January 25, 2012

Third Time’s the Charm? The 2012 Arsenic Roundup

Jared Margulies, MS

Jared Margulies, MS

Guest Blogger

Center for a Livable Future

For the third time in as many years, legislation to ban arsenical drugs from poultry feed has been introduced in Maryland, with House Bill 167 introduced on Tuesday. The ban, if enacted, would help to curb the ongoing problem of arsenical drug use by the poultry industry, and associated public health risks to poultry consumers. For a glimpse of what’s in store for Maryland on this important issue, here’s an update on all things arsenic and the prospects for similar legislation in this upcoming session:

During the 2011 legislative session, bills calling for a ban on arsenical drugs in poultry feed were held up by the Senate’s Education, Health and Environmental Affairs Committee and by the House of Delegates’ Environmental Matters Committee, which jointly called for a review of the science on the environmental effects of arsenic-based drugs in poultry.  Since that time, the Harry R. Hughes Center for Agro-Ecology has completed this task, and you can read their review here.  While I suggest those particularly interested in this subject to read the entire report, some strong, clear language in the report concludes that “a sustainable practice is generally assumed to be one that can be continued indefinitely with no adverse environmental effects.

Based on the current criteria used by DNEC (Delaware Department of Natural Resources and Environmental Control) to identify soils where total arsenic is of environmental and ecological concern (11 mg/kg), their calculations and field data suggest that it would be prudent to investigate alternatives to the use of roxarsone or other organo-arsenicals in poultry production.”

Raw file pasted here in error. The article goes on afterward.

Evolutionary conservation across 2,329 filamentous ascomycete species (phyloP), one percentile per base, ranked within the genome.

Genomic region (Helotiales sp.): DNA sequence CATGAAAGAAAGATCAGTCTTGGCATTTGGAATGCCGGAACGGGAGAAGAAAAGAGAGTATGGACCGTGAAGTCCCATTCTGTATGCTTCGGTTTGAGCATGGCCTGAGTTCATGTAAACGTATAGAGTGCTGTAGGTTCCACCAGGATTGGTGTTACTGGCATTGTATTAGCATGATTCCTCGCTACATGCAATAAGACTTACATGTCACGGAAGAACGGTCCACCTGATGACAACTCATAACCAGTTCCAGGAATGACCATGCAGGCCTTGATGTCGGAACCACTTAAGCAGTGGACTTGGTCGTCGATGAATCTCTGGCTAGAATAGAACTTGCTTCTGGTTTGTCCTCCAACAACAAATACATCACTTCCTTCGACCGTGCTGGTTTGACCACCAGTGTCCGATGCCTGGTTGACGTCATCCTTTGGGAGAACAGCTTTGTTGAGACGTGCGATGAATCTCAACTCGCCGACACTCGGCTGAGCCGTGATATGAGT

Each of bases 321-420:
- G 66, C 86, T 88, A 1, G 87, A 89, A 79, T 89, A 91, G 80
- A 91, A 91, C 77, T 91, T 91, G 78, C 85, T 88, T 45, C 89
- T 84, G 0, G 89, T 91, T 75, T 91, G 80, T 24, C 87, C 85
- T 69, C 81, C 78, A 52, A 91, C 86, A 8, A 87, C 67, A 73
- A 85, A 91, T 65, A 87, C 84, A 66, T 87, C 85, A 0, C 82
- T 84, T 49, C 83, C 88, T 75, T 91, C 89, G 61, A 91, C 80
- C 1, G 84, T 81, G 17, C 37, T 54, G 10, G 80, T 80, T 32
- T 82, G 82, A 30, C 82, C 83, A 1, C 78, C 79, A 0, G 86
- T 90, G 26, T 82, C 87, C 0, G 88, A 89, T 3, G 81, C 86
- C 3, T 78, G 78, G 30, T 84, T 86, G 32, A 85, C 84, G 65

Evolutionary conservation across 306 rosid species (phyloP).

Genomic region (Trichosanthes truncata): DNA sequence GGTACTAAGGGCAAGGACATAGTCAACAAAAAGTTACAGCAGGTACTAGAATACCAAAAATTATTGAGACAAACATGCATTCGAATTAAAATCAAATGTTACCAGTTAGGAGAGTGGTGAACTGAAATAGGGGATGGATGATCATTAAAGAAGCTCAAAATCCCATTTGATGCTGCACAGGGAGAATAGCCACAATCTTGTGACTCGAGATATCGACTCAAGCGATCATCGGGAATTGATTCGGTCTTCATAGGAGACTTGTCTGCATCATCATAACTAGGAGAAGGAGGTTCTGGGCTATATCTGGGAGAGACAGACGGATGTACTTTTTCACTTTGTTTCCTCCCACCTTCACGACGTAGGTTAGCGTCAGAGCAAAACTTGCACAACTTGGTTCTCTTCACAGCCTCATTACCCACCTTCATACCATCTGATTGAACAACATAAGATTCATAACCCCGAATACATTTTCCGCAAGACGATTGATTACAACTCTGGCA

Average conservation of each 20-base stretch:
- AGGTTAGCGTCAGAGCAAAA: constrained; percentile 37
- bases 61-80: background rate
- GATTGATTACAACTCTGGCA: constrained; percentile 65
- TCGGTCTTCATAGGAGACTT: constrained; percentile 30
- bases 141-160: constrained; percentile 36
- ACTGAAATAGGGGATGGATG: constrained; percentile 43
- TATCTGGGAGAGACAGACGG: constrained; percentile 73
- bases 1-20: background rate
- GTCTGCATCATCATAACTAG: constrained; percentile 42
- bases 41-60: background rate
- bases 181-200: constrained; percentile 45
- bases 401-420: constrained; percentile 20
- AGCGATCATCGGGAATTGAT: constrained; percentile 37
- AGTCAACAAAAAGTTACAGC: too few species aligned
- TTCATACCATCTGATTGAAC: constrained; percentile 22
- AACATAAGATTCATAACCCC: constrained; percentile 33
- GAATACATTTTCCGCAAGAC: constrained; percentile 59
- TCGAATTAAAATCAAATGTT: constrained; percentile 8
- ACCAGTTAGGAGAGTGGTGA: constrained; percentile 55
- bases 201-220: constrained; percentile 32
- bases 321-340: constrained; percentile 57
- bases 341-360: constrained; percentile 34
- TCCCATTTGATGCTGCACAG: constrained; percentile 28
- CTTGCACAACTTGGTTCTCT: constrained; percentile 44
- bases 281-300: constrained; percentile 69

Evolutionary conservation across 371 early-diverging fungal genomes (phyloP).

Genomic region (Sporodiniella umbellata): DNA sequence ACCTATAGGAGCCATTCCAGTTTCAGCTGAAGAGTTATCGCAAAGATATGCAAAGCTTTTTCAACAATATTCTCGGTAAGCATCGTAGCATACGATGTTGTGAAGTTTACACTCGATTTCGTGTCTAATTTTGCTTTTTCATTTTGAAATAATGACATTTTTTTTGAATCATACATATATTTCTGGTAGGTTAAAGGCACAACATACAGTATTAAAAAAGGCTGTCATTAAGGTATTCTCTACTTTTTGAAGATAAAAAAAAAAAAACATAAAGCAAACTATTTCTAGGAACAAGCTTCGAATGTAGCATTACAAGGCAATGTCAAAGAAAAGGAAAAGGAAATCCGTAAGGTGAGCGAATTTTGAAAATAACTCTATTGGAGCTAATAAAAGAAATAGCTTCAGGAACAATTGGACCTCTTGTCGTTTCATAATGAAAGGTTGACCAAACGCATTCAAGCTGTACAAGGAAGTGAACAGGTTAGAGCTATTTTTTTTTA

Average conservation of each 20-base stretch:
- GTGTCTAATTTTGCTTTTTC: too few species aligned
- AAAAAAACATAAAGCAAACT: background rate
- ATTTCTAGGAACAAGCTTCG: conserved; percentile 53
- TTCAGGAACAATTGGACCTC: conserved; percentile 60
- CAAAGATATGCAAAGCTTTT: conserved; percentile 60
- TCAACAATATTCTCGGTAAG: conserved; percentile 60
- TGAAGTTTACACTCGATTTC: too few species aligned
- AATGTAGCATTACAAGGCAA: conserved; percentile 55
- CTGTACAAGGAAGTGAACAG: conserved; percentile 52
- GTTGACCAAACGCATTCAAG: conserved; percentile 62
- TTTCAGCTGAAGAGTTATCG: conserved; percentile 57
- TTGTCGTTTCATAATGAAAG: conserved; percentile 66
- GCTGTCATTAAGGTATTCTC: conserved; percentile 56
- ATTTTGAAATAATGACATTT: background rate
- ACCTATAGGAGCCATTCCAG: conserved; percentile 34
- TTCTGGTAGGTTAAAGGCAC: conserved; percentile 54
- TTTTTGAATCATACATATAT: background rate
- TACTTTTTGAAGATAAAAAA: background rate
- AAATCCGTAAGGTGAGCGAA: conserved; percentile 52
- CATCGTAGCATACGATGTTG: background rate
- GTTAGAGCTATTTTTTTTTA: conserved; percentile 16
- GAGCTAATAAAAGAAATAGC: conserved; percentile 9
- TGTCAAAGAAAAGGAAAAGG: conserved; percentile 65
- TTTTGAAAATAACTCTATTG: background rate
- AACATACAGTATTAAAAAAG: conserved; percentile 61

Unfortunately, as CLF director Robert Lawrence wrote about previously, the mandate by the respective Senate and House of Delegates’ committees for a review of the science was not inclusive of the public health literature. As mandated, the Hughes Center assessed environmental and ecological concerns, while steering clear of comprehensively assessing threats to human health. While we applaud our colleagues at the Hughes Center for their assessment of the environmental science literature regarding the use of arsenical drugs and their suggestion that the use of roxarsone and other arsenial drugs represents an unsustainable practice, it is discouraging that the Senate and House of Delegates’ environmental committees did not see fit to call for additional review of the public health literature on the subject, which would have investigated the impact on human health.  You can read our full comments regarding the Hughes Center report here (CLF Comments on HCAE Report).

So what are the chances for legislation to ban arsenic from poultry feed in Maryland in 2012? At the recent Annapolis Summit hosted by radio personality Marc Steiner, CLF’s Tyler Smith got a chance to ask Governor Martin O’Malley if he would support legislation to ban arsenical drugs from poultry feed. You can hear the Governor’s (somewhat ambiguous) response here (it starts at 33:08). The Governor does repeatedly say he will let the science guide his decision whether or not to support such a bill, and if this means he will follow the Hughes Center report’s findings, I am hopeful that 2012 may be the lucky year that Maryland’s leaders choose to stop this unnecessary and dangerous practice.


  1. This was an excellent and informative blog. Thanks for the round up. I, too, wish the Hughes Center would have investigated human health. Maybe next time.

  2. Pingback: Third Times The Charm The 2012 Arsenic Roundup Center For A

  3. Forget even the arsenic getting into our food. Isn’t this photo disgusting enough? Do you want to eat eggs or the flesh of chickens forced to live with dying chickens within inches from them?

    This is a farm factory. Chickens are no longer roaming in the farmer’s yard. We need to wake up to what has happened to the livestock we picture so bucolically. It’s disgusting and horrible. Enough to make me consider being a vegetarian. I mean – come on – it’s gross.

    Question what cage free really means for example. It means no cages – instead hundreds of birds crammed into a buildings floor like sardines. Not in some living grassy yard.

    Living chickens are treated as a product and as in all factories – some of the product doesn’t make it out the door for sale.

    If a box of wheaties gets smashed – not so bad. But when your product is alive…



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